The Chang’e 5 mission to the Moon was short but extremely successful. The Chinese probe has returned to Earth carrying 1.731 kilograms (3.816 pounds) of lunar material, the first sample return from the Moon in 44 years.
The sample landed in Mongolia on December 16 at 1:59 am local time. It came back to earth using the tried and tested skip reentry technique – just like the Apollo missions – where the probe bounced on the atmosphere once like a pebble on a pond before reentry.
The mission got to the lunar surface on December 1, landing near Mons Rümker in the vast basaltic plane (the darker parts of the near-side) of Oceanus Procellarum, the Ocean of Storms. As soon as it got onto the ground it started working on collecting samples from the surface and just below. It was packed in a capsule and sent back to orbit on December 3.
The ascension vehicle carried samples and rendezvoused with the orbital part of the mission, before coming back to Earth after a week in circum-lunar orbit. The success of the mission makes China the third nation to obtain lunar samples after the US and the (at the time) Soviet Union.
The samples collected will significantly expand our geological understanding of the Moon. The samples brought back from the Apollo program range from between 3.1 to 4.4 billion years old. The area where Chang’e 5 landed is much younger, possibly around 1.21 billion years old. Studying these samples will improve age estimation for lunar regions, as well as estimations on the ages of regions on other planets.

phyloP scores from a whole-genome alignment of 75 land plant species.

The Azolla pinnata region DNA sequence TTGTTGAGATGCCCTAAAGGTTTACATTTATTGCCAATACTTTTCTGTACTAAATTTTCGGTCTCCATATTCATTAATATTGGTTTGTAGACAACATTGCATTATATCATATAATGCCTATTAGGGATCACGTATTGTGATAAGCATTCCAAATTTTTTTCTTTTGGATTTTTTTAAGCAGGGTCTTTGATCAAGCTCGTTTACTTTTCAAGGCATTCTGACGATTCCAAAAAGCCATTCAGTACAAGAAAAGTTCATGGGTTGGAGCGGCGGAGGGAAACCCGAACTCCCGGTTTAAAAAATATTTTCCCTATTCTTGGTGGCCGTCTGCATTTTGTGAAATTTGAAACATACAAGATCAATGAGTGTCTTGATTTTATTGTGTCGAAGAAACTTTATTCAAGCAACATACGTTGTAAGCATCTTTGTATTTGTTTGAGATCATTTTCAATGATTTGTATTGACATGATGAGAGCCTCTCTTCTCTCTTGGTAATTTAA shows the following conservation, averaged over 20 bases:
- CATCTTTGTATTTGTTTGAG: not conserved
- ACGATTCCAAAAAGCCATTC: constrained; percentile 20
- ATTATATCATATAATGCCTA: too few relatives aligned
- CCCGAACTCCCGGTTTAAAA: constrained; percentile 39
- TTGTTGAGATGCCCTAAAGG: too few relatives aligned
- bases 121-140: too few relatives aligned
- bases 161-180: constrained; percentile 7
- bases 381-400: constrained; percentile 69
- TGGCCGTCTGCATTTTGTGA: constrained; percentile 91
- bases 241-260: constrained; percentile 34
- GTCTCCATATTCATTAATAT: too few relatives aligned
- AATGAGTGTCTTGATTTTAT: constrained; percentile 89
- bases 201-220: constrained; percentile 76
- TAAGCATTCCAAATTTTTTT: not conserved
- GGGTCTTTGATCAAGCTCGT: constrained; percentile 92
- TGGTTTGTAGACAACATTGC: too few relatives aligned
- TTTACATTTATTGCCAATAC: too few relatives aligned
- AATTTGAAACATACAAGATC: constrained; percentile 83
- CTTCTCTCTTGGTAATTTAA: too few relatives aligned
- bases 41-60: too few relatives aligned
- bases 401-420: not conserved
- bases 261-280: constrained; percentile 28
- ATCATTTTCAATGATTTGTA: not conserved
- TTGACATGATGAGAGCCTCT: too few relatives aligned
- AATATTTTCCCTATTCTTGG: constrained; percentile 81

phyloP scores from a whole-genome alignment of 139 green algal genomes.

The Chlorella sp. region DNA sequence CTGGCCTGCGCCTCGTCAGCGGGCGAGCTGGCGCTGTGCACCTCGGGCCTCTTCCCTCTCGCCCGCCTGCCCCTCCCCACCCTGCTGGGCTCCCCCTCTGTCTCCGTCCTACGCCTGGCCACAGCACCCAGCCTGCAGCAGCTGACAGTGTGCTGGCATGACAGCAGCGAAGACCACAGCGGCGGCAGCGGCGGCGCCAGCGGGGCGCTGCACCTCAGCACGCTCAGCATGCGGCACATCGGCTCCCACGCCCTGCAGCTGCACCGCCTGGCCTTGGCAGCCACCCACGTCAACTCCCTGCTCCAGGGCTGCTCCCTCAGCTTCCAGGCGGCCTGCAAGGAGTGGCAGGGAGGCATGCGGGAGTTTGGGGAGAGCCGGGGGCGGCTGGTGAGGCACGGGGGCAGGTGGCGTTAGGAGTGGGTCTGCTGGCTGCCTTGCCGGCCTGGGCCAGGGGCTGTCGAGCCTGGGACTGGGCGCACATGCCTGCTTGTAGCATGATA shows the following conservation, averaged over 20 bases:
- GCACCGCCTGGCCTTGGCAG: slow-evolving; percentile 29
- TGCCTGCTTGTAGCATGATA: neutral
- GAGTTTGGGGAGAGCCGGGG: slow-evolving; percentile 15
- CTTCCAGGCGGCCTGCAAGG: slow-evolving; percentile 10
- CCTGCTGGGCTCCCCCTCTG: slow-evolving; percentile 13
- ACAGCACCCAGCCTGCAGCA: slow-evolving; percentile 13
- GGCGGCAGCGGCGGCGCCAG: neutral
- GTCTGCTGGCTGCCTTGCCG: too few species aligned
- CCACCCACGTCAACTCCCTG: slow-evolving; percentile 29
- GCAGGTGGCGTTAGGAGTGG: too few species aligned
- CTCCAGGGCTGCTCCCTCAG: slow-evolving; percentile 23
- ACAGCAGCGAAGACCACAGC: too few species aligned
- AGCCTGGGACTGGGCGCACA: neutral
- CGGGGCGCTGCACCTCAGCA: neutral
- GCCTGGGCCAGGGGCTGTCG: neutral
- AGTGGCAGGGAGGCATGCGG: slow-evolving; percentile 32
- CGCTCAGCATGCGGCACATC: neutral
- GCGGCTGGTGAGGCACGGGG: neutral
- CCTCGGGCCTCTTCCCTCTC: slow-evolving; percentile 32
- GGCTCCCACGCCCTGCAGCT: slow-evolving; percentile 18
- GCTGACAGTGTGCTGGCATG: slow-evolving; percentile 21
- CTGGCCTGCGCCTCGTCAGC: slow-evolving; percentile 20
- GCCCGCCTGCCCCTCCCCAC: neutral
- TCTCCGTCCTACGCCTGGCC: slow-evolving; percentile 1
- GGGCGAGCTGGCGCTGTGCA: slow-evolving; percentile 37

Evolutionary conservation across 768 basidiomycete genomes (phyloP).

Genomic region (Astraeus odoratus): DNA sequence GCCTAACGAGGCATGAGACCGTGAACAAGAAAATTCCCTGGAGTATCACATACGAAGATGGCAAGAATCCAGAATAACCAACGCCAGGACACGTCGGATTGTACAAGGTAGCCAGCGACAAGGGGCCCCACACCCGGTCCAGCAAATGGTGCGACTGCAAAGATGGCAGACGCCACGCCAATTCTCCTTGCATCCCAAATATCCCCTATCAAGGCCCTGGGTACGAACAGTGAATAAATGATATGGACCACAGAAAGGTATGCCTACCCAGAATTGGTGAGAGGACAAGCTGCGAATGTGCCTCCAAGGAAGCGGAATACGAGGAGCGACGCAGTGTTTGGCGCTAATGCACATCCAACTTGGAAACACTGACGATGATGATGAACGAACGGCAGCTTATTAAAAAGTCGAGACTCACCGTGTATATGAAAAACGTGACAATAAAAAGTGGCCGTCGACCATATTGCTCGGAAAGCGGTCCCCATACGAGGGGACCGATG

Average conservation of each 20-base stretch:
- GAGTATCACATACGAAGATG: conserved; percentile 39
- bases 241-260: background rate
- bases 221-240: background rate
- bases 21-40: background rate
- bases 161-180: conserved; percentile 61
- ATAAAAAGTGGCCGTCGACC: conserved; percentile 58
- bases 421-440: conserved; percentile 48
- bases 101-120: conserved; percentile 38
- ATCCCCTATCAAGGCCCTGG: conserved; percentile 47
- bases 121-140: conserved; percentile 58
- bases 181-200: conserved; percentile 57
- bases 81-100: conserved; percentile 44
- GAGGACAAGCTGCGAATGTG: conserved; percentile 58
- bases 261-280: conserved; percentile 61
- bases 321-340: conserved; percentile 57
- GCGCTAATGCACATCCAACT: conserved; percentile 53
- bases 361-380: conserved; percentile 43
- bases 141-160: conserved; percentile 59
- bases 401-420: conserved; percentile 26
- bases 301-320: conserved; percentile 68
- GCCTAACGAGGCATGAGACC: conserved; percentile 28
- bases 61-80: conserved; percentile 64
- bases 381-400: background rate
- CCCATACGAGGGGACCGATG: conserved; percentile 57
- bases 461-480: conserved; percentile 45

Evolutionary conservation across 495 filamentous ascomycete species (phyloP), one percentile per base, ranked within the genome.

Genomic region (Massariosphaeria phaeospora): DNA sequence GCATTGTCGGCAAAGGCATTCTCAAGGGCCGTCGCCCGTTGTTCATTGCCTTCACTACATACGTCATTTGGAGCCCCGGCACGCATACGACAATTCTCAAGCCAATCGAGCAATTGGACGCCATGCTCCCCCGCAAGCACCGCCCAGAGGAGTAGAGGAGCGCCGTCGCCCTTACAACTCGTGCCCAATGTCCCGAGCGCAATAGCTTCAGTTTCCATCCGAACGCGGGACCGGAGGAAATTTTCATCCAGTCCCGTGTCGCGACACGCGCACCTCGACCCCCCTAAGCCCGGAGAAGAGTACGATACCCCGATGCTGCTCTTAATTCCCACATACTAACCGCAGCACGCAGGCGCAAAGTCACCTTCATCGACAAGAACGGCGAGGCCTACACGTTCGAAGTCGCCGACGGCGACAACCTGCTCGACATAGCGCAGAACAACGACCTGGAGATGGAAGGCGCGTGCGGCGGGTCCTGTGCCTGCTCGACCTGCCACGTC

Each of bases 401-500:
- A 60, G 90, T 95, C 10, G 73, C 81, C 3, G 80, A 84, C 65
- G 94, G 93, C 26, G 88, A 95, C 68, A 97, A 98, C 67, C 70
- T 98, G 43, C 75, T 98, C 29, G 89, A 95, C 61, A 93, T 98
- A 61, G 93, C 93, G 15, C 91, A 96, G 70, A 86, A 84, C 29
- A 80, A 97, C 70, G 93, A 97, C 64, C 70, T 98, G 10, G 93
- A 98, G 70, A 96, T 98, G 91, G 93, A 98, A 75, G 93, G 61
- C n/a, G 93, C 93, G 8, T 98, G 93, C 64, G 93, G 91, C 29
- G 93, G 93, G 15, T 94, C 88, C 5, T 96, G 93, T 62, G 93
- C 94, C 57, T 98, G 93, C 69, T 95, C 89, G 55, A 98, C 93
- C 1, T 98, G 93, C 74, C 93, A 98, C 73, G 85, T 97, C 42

About three-quarters of the sample collected comes from the soil around the lander, with the remaining quarter obtained by drilling underground. The samples have been transferred to specialized labs for analysis, but it is expected that some of the incredible haul will be put on public display according to an official press statement. The goal is to inspire the next generation.
Chang’e 5 was designed to operate for a limited time as long as it stayed in sunlight. The Lunar night, which lasts 14 days, is extremely frigid and the lander was not equipped to withstand those incredibly low temperatures.
On the other side of the Moon, the mission predecessor Chang’e 4 – well equipped for the temperature difference between night and day – is continuing its mission.
China is expected to launch Chang’e 6, another sample return mission, in either 2023 or 2024. This mission is expected to land somewhere near the south pole of the Moon.